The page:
If you’re not ready to take classes yet, Graphite is open every Saturday from noon to 4 p.m. or you can enter the gallery daily from 4 to 9pm through Charcoal Restaurant. They have two exhibits that may interest the younger set. Tactile Vision: Experience Art Through Touch opened March 25. This exhibit is unique as it is “designed for people who have vision impairment or are blind” and all are invited to experience the exhibit through touch.

From April 20-22 you can catch All Decks on Hand, a “pop-up art show featuring totally unique art on repurposed/recycled/salvaged damaged skateboard decks by over 30+ local artists in various styles/mediums.” All Decks on Hand is also a silent auction raising funds for Salvage Arts, “a recycled art movement whose mission is to fund free, repurposed materials art classes, workshops and demonstrations.” For more information on the classes and exhibits, you can visit Graphite-Edmonds.org.

Photo courtesy Quiet Heart Wilderness School

Quiet Heart Wilderness School just sent an email that registration is open for their spring  workshops and programs. They have “weekly/bi-weekly programs for ages 4 to teenager and two monthly programs for adults.” Plus they announced a handful of workshops for adults, kids and families and of course the one that caught my eye is Little Brown Birds offered Sunday, April 2 from 10 a.m. to noon. Kids 12 and up, or 8 and up with an adult, can head to Yost Park for a nature walk to “learn to identify those little brown birds singing all around you.” It will be a great time to be in the park as the last time I was there it was full of birds making all kinds of spring noises. Not only is this a great class to pair with the bird drawing class at Graphite, but having a guide in Yost has got to be amazing. There is so much to see and no matter how many times I go in there, I am always learning something new from someone I run into and ask a million questions. There are lots of ways to enjoy Yost through Quiet Heart Wilderness School, which you can find at QuietHeart.org.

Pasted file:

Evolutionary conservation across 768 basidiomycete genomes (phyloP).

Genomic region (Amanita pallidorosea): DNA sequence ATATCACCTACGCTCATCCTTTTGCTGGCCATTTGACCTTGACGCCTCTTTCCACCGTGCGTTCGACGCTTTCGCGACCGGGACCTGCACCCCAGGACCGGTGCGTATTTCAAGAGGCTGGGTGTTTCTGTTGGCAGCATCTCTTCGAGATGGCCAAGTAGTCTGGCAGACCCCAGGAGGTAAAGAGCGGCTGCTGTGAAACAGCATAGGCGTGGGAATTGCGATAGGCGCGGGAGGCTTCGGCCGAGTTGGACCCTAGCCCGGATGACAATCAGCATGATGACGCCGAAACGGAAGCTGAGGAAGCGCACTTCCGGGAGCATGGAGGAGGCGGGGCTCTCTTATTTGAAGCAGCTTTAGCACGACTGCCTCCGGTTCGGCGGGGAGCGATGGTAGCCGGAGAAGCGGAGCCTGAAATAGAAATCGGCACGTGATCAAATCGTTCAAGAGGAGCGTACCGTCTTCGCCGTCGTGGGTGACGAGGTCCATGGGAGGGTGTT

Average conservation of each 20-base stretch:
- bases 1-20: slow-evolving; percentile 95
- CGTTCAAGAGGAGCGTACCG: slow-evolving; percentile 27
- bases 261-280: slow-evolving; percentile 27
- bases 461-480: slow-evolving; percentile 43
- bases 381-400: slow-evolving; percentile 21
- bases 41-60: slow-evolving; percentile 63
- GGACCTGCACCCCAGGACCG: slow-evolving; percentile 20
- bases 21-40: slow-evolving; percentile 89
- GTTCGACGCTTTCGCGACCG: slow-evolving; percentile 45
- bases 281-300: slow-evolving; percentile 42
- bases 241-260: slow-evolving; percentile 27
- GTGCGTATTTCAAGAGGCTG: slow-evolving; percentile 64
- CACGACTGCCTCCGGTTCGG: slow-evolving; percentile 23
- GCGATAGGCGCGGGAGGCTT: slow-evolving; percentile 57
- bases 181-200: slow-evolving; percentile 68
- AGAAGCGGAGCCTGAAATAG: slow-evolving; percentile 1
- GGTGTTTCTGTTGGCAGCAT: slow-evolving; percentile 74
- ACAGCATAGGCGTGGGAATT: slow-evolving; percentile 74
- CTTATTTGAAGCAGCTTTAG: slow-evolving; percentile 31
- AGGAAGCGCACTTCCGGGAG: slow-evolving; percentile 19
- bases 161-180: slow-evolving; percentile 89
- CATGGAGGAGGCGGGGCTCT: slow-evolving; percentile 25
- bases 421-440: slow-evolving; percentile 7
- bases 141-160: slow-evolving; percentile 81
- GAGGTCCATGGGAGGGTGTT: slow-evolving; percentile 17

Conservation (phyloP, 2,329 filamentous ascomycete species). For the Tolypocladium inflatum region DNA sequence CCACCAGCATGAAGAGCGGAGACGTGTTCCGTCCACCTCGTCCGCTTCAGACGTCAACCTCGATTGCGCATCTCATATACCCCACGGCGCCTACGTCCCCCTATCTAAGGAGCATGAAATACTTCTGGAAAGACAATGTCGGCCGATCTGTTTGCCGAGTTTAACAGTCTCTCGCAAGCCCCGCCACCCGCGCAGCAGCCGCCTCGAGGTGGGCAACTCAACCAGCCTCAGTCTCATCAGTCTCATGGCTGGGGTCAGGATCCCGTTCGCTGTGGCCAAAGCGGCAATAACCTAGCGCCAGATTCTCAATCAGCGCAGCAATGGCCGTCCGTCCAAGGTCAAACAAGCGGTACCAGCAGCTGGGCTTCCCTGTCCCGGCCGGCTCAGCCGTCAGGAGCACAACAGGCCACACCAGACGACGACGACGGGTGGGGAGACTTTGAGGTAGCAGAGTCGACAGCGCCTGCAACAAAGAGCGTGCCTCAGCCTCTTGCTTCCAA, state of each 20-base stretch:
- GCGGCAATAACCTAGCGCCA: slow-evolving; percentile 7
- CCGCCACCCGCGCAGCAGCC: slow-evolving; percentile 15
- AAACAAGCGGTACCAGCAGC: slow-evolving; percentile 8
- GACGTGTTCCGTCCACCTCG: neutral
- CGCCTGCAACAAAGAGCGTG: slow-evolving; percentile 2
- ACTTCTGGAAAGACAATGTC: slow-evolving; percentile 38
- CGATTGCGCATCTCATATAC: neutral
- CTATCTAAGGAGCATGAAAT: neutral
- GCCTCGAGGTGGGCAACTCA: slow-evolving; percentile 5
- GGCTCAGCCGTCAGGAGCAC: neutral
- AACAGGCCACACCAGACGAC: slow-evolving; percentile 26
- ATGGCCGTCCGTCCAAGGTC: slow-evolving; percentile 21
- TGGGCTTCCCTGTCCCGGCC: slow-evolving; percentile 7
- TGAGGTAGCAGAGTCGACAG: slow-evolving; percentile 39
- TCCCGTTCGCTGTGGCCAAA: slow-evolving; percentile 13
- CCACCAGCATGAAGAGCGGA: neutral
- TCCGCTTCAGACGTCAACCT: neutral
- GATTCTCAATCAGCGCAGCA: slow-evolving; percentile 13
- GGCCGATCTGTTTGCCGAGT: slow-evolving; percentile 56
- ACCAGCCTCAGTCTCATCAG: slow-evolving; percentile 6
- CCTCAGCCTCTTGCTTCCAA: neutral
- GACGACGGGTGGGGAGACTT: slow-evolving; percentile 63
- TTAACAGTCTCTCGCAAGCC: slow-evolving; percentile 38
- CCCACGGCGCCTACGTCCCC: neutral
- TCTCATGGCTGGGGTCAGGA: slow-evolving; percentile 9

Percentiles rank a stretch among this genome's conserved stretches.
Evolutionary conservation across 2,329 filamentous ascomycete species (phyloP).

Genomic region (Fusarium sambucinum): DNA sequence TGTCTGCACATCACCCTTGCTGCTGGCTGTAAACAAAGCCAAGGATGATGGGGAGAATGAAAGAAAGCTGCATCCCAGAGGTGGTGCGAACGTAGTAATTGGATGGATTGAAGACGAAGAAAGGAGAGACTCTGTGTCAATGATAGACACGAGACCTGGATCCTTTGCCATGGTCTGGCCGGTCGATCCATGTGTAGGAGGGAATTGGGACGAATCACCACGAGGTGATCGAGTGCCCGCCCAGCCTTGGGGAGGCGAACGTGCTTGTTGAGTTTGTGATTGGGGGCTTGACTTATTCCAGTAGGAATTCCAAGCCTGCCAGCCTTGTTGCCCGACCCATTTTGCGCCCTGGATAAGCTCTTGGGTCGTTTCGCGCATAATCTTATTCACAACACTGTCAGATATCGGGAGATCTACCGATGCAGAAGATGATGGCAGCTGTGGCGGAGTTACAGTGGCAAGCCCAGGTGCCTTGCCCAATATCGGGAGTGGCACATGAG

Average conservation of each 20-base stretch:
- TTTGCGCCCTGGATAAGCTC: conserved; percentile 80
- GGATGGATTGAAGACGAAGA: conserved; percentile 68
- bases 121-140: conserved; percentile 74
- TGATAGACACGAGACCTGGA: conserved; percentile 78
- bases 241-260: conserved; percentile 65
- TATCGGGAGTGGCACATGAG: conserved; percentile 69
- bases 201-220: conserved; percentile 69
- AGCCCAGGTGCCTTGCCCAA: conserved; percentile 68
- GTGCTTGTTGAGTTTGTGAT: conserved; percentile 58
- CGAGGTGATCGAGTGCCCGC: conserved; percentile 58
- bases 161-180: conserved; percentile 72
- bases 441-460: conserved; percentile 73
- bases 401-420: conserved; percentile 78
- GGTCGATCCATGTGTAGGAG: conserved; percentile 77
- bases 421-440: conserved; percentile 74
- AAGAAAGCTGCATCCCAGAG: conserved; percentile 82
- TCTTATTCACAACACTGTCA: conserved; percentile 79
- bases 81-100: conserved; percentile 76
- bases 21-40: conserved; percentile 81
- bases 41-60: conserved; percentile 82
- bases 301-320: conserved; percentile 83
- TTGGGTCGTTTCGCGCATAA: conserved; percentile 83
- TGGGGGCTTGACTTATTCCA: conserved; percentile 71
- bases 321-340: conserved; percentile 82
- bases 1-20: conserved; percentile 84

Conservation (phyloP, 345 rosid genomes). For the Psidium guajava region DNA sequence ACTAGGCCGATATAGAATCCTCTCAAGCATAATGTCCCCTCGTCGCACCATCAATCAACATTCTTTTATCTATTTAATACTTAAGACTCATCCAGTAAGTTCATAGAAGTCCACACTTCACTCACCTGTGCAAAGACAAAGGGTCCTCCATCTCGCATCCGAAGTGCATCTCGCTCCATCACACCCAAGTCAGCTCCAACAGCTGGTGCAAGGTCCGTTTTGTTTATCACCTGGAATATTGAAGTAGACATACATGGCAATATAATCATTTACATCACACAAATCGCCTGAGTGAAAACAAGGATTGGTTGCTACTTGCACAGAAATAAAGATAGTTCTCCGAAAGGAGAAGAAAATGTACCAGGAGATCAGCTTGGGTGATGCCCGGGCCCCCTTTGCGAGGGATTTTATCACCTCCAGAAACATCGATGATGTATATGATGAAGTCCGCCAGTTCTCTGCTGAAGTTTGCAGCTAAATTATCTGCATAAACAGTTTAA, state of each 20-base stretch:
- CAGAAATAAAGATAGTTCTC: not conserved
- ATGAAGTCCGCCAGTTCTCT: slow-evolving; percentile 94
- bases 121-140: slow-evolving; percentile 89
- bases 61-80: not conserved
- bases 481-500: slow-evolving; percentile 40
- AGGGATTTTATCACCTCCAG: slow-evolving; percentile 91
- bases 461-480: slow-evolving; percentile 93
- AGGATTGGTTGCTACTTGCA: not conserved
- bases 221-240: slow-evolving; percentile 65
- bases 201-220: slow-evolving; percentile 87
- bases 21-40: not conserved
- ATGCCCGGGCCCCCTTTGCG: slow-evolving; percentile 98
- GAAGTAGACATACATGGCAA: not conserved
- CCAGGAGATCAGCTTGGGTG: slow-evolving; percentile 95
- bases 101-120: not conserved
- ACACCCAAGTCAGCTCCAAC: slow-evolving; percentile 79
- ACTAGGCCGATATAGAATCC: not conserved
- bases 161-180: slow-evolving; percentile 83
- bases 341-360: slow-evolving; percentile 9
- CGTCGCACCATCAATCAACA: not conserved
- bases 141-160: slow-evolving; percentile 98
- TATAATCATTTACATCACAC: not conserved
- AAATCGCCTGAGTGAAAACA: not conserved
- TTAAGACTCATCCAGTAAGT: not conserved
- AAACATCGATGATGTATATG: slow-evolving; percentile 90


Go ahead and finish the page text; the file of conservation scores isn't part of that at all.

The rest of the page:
Due to the popularity of their once-a-month art classes for kids at Brigid’s Bottle Shop, Artwise Northwest decided to start hosting Saturday workshops at the Frances Anderson Center. These workshops are for kids ages 5 to 12 years old to explore various art mediums with a rotating theme. The first Saturday workshop will be April 1 from 10 to 11:30 a.m. This is a dropoff event, so while it doesn’t have the beer-on-site benefit of Brigid’s, it has the brunch-down-the-street benefit. For more information and registration on this workshop or the monthly Brigid’s options, you can visit ArtWiseNW.com.